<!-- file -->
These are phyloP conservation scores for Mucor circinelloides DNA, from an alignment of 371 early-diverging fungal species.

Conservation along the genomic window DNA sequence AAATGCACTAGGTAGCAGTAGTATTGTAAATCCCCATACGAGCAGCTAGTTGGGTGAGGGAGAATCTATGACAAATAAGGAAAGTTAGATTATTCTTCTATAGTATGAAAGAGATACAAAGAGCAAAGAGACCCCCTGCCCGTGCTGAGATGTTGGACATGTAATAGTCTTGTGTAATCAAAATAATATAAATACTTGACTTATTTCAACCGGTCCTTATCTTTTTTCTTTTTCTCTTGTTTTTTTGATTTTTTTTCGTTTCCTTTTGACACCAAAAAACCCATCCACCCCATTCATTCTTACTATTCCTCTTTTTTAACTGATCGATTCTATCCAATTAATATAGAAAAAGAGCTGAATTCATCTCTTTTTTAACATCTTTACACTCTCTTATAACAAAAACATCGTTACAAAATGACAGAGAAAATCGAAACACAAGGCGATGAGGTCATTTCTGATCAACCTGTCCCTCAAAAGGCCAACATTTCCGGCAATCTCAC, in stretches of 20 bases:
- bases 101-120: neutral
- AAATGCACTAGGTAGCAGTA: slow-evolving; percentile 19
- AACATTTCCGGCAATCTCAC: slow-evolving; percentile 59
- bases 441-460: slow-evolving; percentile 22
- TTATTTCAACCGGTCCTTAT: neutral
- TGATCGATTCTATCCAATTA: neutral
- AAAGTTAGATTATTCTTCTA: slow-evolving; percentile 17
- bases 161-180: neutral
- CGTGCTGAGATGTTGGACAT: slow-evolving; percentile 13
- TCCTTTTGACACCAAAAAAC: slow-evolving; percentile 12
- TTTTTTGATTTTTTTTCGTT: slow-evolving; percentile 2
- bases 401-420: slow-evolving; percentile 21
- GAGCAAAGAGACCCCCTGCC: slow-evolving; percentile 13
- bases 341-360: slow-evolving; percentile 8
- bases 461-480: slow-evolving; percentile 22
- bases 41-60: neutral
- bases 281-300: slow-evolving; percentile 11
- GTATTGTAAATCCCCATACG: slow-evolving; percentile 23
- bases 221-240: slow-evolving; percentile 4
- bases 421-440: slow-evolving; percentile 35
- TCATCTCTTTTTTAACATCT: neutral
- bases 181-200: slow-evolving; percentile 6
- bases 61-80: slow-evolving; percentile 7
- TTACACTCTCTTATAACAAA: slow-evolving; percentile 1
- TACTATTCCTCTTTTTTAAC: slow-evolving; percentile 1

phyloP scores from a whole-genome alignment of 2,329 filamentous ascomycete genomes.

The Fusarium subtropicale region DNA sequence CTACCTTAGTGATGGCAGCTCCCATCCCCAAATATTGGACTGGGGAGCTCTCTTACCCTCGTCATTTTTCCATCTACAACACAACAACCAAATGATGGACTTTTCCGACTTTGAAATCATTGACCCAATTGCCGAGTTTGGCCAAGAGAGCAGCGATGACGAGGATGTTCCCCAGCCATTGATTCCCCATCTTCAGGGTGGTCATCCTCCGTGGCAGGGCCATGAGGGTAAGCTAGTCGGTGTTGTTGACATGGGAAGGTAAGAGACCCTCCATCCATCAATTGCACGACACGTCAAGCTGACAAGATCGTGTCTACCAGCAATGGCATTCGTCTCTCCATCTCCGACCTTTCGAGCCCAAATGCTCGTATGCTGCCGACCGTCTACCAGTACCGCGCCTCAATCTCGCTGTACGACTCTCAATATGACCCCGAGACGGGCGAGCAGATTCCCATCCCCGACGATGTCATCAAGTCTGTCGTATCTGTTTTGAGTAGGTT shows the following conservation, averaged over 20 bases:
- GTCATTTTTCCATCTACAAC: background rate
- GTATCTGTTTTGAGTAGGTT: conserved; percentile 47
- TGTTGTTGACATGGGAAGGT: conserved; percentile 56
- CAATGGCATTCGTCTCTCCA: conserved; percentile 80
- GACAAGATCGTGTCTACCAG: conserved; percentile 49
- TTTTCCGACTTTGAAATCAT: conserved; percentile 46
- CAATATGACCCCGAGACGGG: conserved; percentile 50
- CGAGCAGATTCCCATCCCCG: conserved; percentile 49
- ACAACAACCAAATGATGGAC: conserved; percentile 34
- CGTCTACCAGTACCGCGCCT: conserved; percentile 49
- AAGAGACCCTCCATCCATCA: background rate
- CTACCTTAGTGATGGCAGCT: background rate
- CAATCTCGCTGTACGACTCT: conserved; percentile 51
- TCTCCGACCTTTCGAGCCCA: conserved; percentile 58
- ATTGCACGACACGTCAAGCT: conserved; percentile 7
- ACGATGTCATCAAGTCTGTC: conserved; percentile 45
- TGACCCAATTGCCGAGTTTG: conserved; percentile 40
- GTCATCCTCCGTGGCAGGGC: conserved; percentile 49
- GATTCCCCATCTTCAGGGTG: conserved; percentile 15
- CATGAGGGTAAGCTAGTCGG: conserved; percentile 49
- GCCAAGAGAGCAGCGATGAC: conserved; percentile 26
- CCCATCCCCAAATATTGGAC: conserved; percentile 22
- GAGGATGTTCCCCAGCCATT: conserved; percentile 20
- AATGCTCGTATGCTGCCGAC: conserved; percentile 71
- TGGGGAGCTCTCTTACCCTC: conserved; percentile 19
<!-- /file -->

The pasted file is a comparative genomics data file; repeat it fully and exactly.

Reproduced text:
These are phyloP conservation scores for Mucor circinelloides DNA, from an alignment of 371 early-diverging fungal species.

Conservation along the genomic window DNA sequence AAATGCACTAGGTAGCAGTAGTATTGTAAATCCCCATACGAGCAGCTAGTTGGGTGAGGGAGAATCTATGACAAATAAGGAAAGTTAGATTATTCTTCTATAGTATGAAAGAGATACAAAGAGCAAAGAGACCCCCTGCCCGTGCTGAGATGTTGGACATGTAATAGTCTTGTGTAATCAAAATAATATAAATACTTGACTTATTTCAACCGGTCCTTATCTTTTTTCTTTTTCTCTTGTTTTTTTGATTTTTTTTCGTTTCCTTTTGACACCAAAAAACCCATCCACCCCATTCATTCTTACTATTCCTCTTTTTTAACTGATCGATTCTATCCAATTAATATAGAAAAAGAGCTGAATTCATCTCTTTTTTAACATCTTTACACTCTCTTATAACAAAAACATCGTTACAAAATGACAGAGAAAATCGAAACACAAGGCGATGAGGTCATTTCTGATCAACCTGTCCCTCAAAAGGCCAACATTTCCGGCAATCTCAC, in stretches of 20 bases:
- bases 101-120: neutral
- AAATGCACTAGGTAGCAGTA: slow-evolving; percentile 19
- AACATTTCCGGCAATCTCAC: slow-evolving; percentile 59
- bases 441-460: slow-evolving; percentile 22
- TTATTTCAACCGGTCCTTAT: neutral
- TGATCGATTCTATCCAATTA: neutral
- AAAGTTAGATTATTCTTCTA: slow-evolving; percentile 17
- bases 161-180: neutral
- CGTGCTGAGATGTTGGACAT: slow-evolving; percentile 13
- TCCTTTTGACACCAAAAAAC: slow-evolving; percentile 12
- TTTTTTGATTTTTTTTCGTT: slow-evolving; percentile 2
- bases 401-420: slow-evolving; percentile 21
- GAGCAAAGAGACCCCCTGCC: slow-evolving; percentile 13
- bases 341-360: slow-evolving; percentile 8
- bases 461-480: slow-evolving; percentile 22
- bases 41-60: neutral
- bases 281-300: slow-evolving; percentile 11
- GTATTGTAAATCCCCATACG: slow-evolving; percentile 23
- bases 221-240: slow-evolving; percentile 4
- bases 421-440: slow-evolving; percentile 35
- TCATCTCTTTTTTAACATCT: neutral
- bases 181-200: slow-evolving; percentile 6
- bases 61-80: slow-evolving; percentile 7
- TTACACTCTCTTATAACAAA: slow-evolving; percentile 1
- TACTATTCCTCTTTTTTAAC: slow-evolving; percentile 1

phyloP scores from a whole-genome alignment of 2,329 filamentous ascomycete genomes.

The Fusarium subtropicale region DNA sequence CTACCTTAGTGATGGCAGCTCCCATCCCCAAATATTGGACTGGGGAGCTCTCTTACCCTCGTCATTTTTCCATCTACAACACAACAACCAAATGATGGACTTTTCCGACTTTGAAATCATTGACCCAATTGCCGAGTTTGGCCAAGAGAGCAGCGATGACGAGGATGTTCCCCAGCCATTGATTCCCCATCTTCAGGGTGGTCATCCTCCGTGGCAGGGCCATGAGGGTAAGCTAGTCGGTGTTGTTGACATGGGAAGGTAAGAGACCCTCCATCCATCAATTGCACGACACGTCAAGCTGACAAGATCGTGTCTACCAGCAATGGCATTCGTCTCTCCATCTCCGACCTTTCGAGCCCAAATGCTCGTATGCTGCCGACCGTCTACCAGTACCGCGCCTCAATCTCGCTGTACGACTCTCAATATGACCCCGAGACGGGCGAGCAGATTCCCATCCCCGACGATGTCATCAAGTCTGTCGTATCTGTTTTGAGTAGGTT shows the following conservation, averaged over 20 bases:
- GTCATTTTTCCATCTACAAC: background rate
- GTATCTGTTTTGAGTAGGTT: conserved; percentile 47
- TGTTGTTGACATGGGAAGGT: conserved; percentile 56
- CAATGGCATTCGTCTCTCCA: conserved; percentile 80
- GACAAGATCGTGTCTACCAG: conserved; percentile 49
- TTTTCCGACTTTGAAATCAT: conserved; percentile 46
- CAATATGACCCCGAGACGGG: conserved; percentile 50
- CGAGCAGATTCCCATCCCCG: conserved; percentile 49
- ACAACAACCAAATGATGGAC: conserved; percentile 34
- CGTCTACCAGTACCGCGCCT: conserved; percentile 49
- AAGAGACCCTCCATCCATCA: background rate
- CTACCTTAGTGATGGCAGCT: background rate
- CAATCTCGCTGTACGACTCT: conserved; percentile 51
- TCTCCGACCTTTCGAGCCCA: conserved; percentile 58
- ATTGCACGACACGTCAAGCT: conserved; percentile 7
- ACGATGTCATCAAGTCTGTC: conserved; percentile 45
- TGACCCAATTGCCGAGTTTG: conserved; percentile 40
- GTCATCCTCCGTGGCAGGGC: conserved; percentile 49
- GATTCCCCATCTTCAGGGTG: conserved; percentile 15
- CATGAGGGTAAGCTAGTCGG: conserved; percentile 49
- GCCAAGAGAGCAGCGATGAC: conserved; percentile 26
- CCCATCCCCAAATATTGGAC: conserved; percentile 22
- GAGGATGTTCCCCAGCCATT: conserved; percentile 20
- AATGCTCGTATGCTGCCGAC: conserved; percentile 71
- TGGGGAGCTCTCTTACCCTC: conserved; percentile 19